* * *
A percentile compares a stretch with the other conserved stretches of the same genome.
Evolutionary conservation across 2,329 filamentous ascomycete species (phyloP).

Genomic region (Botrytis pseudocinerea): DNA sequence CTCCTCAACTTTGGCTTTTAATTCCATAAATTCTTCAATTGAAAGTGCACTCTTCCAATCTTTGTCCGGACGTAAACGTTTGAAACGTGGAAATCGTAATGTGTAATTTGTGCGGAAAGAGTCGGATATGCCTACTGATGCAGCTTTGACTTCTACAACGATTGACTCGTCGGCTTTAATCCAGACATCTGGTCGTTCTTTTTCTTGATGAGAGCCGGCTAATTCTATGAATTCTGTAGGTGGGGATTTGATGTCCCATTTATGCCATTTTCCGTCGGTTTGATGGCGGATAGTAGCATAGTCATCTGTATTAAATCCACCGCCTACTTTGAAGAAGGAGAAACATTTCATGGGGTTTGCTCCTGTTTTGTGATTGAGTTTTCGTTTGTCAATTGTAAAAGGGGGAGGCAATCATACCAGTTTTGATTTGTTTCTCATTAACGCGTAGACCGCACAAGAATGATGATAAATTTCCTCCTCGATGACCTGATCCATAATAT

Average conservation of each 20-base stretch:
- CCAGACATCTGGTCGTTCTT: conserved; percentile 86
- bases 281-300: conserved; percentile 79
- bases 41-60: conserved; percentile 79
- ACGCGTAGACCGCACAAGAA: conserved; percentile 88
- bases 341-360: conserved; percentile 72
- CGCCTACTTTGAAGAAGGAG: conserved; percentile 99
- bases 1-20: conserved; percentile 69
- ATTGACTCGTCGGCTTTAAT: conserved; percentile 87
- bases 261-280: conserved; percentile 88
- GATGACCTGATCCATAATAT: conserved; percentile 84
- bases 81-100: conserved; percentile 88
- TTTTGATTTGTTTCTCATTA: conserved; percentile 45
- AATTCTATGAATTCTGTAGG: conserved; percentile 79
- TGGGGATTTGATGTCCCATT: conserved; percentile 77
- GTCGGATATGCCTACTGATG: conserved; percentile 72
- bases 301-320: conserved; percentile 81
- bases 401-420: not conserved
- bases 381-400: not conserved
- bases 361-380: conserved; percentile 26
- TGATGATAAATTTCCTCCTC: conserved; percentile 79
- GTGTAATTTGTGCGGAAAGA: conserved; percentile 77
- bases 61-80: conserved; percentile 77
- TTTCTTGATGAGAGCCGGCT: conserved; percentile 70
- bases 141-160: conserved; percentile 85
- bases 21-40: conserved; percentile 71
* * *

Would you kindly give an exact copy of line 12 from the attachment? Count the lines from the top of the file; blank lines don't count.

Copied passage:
- ATTGACTCGTCGGCTTTAAT: conserved; percentile 87